Tuesday Poem: “An Arundel Tomb”, by Philip Larkin

15 Feb

 

the arundel tomb

The Arundel tomb in Chichester Cathedral, via wiki; click through for more.

An Arundel Tomb

Side by side, their faces blurred,
The earl and countess lie in stone,
Their proper habits vaguely shown
As jointed armour, stiffened pleat,
And that faint hint of the absurd–
The little dogs under their feet.

Such plainess of the pre-baroque
Hardly involves the eye, until
It meets his left hand gauntlet, still
Clasped empty in the other; and
One sees, with sharp tender shock,
His hand withdrawn, holding her hand.

They would not think to lie so long.
Such faithfulness in effigy
Was just a detail friends could see:
A sculptor’s sweet comissioned grace
Thrown off in helping to prolong
The Latin names around the base.

They would not guess how early in
Their supine stationary voyage
Their air would change to soundless damage,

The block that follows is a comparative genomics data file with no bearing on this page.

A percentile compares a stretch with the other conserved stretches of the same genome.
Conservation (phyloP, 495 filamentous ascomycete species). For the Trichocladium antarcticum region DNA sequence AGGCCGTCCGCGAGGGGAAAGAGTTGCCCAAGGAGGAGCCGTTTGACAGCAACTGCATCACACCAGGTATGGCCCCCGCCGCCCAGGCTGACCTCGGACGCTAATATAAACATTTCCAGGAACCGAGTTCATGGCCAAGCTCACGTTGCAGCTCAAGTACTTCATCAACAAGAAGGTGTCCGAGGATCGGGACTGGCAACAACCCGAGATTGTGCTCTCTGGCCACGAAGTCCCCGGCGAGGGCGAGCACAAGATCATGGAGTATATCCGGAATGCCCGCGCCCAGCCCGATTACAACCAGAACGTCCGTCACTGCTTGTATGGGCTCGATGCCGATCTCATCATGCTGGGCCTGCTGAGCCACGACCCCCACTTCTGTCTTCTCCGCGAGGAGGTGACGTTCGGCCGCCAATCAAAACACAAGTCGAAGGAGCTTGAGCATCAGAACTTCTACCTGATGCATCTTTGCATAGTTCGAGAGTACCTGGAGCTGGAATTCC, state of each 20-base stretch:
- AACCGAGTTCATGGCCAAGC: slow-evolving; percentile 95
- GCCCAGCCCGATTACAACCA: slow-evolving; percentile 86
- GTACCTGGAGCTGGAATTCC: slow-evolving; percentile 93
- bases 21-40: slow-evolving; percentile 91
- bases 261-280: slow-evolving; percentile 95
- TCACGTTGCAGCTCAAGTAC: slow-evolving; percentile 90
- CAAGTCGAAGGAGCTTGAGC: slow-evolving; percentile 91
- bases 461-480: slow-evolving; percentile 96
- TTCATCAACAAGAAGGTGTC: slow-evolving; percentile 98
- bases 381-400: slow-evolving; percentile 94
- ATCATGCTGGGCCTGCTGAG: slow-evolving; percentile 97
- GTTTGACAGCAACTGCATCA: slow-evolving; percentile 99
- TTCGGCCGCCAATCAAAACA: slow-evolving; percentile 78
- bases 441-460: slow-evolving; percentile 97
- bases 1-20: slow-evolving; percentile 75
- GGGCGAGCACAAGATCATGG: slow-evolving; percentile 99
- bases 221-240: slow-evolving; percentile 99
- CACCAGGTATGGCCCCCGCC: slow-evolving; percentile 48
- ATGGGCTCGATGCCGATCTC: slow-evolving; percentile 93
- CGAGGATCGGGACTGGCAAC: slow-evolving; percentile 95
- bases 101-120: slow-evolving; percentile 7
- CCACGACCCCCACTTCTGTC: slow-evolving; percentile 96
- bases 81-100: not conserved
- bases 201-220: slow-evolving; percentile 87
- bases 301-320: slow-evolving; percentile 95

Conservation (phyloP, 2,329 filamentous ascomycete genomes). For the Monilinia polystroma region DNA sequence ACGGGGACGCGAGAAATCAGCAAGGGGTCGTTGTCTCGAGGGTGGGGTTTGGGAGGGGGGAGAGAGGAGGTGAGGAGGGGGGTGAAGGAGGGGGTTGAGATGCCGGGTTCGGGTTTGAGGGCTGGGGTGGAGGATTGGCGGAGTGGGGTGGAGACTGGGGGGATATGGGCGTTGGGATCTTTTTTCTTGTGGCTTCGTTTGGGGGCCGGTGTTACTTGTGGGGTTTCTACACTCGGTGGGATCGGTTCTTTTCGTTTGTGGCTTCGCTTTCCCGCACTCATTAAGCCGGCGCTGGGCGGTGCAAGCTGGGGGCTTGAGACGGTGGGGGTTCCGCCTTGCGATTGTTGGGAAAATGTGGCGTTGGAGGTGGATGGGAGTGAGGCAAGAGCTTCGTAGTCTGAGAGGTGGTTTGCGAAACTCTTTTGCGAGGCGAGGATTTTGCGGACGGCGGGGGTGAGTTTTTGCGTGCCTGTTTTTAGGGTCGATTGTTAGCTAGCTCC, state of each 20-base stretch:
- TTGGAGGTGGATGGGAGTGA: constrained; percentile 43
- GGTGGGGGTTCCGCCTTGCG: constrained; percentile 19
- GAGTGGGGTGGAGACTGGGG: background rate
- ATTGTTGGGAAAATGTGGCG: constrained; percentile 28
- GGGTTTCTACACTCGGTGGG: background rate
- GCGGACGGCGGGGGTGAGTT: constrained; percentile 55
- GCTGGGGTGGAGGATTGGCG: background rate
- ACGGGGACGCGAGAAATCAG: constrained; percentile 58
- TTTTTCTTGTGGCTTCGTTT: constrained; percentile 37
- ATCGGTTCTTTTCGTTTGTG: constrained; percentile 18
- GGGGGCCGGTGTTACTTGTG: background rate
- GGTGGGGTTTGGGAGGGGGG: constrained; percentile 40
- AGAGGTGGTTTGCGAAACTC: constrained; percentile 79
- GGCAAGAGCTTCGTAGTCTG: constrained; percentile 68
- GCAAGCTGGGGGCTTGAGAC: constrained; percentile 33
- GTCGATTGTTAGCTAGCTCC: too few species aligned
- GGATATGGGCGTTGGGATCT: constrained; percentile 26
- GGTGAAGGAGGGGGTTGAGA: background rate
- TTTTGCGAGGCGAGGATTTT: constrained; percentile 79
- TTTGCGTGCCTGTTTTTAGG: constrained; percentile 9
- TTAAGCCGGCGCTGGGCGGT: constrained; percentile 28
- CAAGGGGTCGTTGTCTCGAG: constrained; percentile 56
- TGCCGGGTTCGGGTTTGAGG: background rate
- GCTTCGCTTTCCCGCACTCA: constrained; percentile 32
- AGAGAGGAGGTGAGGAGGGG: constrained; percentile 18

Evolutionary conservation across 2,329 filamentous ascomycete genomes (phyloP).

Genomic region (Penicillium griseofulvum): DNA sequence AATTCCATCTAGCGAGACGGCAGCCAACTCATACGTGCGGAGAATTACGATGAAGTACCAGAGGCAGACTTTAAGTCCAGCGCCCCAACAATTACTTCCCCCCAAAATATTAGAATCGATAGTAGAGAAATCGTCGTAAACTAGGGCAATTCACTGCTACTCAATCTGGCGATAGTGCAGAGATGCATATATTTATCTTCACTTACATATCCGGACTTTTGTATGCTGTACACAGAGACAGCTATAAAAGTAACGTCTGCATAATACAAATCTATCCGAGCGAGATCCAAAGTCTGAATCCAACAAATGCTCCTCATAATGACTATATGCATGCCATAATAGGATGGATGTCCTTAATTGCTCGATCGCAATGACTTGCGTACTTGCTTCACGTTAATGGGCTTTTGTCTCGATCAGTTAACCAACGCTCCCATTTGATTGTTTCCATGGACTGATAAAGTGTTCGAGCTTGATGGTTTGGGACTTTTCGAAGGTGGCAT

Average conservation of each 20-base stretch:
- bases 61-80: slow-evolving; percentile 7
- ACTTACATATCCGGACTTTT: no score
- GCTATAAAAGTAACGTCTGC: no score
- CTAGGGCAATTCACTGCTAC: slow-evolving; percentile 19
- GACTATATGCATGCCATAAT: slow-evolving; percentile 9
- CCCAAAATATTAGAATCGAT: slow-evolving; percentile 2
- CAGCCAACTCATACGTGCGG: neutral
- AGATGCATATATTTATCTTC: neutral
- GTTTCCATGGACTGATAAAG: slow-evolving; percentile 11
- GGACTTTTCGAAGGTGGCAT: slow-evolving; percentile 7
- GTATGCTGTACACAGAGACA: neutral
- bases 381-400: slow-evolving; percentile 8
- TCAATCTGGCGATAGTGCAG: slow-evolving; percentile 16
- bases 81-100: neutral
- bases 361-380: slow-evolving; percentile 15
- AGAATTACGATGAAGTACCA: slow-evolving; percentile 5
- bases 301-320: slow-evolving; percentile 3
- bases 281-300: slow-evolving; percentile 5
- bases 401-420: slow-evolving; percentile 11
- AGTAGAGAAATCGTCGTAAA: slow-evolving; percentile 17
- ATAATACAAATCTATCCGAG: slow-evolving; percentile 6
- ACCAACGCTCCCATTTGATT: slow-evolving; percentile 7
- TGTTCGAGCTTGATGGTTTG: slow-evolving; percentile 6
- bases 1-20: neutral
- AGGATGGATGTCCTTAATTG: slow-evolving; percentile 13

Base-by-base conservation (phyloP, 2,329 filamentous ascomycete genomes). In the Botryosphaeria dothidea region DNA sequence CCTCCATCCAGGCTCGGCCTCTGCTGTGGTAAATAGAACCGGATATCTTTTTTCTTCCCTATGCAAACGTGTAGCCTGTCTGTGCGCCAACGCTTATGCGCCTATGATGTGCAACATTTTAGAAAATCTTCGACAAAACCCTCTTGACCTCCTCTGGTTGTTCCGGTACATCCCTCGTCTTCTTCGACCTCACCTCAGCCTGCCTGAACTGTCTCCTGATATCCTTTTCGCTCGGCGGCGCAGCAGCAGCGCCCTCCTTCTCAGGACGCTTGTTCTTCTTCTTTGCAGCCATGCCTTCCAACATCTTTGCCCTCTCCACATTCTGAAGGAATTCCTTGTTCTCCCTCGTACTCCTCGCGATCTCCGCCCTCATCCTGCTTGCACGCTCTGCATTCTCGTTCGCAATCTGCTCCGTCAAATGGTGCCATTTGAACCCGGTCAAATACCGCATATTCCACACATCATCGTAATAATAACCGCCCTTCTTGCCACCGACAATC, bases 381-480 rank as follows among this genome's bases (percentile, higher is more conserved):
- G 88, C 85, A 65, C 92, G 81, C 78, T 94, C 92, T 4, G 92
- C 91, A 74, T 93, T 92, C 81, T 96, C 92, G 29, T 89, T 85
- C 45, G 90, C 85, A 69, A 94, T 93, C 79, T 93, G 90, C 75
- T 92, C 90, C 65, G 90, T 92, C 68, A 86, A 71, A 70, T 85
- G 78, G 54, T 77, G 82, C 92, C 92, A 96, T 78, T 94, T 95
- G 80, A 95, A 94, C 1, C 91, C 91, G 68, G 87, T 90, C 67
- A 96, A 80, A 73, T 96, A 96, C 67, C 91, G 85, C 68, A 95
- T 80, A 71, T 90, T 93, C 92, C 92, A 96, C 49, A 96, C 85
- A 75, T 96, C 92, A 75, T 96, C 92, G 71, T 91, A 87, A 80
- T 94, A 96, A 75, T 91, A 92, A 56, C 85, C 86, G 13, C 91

Turn the old tenantry away;
How soon succeeding eyes begin
To look, not read. Rigidly they

Persisted, linked, through lengths and breadths
Of time. Snow fell, undated. Light
Each summer thronged the grass. A bright
Litter of birdcalls strewed the same
Bone-riddled ground. And up the paths
The endless altered people came,

Washing at their identity.
Now, helpless in the hollow of
An unarmorial age, a trough
Of smoke in slow suspended skeins
Above their scrap of history,
Only an attitude remains:

Time has transfigured them into
Untruth. The stone finality
They hardly meant has come to be
Their final blazon, and to prove
Our almost-instinct almost true:
What will survive of us is love.

— Philip Larkin. This is the last poem in his 1964 book The Whitsun Weddings, which I imagine is still available somewhere.